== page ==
• Longevity Insurance is a new name for an old concept
  • New Treasury rules allow you to use IRA money without penalty
  • But these investments are a "longshot" bet

Too many retirees are outliving their retirement accounts.  Consequently, the insurance industry has created a possible solution.  This product is called market called “longevity insurance” or, more accurately, a longevity annuity.  You see, this is really just a new name for an old concept, the deferred annuity.

Unlike most annuities, which are purchased with a lump sum and begin paying out soon afterward, these policies typically don’t begin paying anything until some 10 or 20 years after you buy them.  Sales of these annuities were up 35% last year from a year earlier.

The idea is that, if you outlive your life expectancy, you can receive fairly large annual payments in your later years for a relatively small investment upfront.  Under Treasury’s new guidelines you can now direct 25% up to $125,000 of your retirement account into the purchase of an annuity which pays nothing until you are 80 or 85. After you begin annuity payments at the date selected, you receive a lifetime income. Any amounts that you allocate to the longevity insurance will be excluded from the Minimum Required Distribution (RMD) rules.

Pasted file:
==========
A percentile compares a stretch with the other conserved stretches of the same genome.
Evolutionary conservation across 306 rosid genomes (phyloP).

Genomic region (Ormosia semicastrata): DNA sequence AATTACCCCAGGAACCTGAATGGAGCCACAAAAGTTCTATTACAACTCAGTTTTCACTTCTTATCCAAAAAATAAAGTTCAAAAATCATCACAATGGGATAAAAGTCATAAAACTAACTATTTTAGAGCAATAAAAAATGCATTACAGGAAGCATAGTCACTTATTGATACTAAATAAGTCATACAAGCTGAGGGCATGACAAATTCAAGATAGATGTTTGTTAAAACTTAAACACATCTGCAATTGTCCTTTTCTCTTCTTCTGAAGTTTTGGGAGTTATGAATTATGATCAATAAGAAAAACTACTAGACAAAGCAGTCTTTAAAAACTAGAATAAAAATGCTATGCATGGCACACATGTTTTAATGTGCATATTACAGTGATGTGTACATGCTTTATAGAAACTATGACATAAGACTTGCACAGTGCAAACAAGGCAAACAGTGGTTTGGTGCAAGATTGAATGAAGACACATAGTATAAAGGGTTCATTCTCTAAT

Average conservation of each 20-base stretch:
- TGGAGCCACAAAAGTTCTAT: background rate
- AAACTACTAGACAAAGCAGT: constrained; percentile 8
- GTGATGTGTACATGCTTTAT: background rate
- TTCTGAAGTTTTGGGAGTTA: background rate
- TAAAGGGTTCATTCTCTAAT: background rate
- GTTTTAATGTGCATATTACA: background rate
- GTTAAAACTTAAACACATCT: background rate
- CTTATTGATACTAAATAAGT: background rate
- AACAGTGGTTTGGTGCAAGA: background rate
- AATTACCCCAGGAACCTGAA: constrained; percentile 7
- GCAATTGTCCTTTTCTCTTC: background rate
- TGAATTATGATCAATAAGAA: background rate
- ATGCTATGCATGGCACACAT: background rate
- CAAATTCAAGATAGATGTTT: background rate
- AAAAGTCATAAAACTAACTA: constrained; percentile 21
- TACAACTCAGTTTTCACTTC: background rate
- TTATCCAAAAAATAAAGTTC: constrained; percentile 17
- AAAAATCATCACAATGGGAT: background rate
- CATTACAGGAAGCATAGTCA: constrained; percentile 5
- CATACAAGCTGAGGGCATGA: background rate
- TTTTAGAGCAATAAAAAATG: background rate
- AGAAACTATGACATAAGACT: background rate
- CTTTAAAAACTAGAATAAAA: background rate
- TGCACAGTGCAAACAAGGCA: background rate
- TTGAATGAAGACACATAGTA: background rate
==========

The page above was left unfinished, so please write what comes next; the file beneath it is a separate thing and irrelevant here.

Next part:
If this were a horse race this would be called a longshot.

But there are downsides, too, as there can be with any annuity.  According to one financial planner: "The problem is that there is a very good chance I won’t make it to 85, and then I get nothing. The basic concept here is that a ton of participants are going to die before they get a penny. Those that do make it are not going to get paid for very long before they die and forfeit their contribution to fatten up the payments to the fewer lucky survivors. Each participant is making a huge bet against his peers and on himself. If this were a horse race this would be called a longshot."

If you’re considering such a product, it’s a good idea to discuss integrating it with your current estate plan.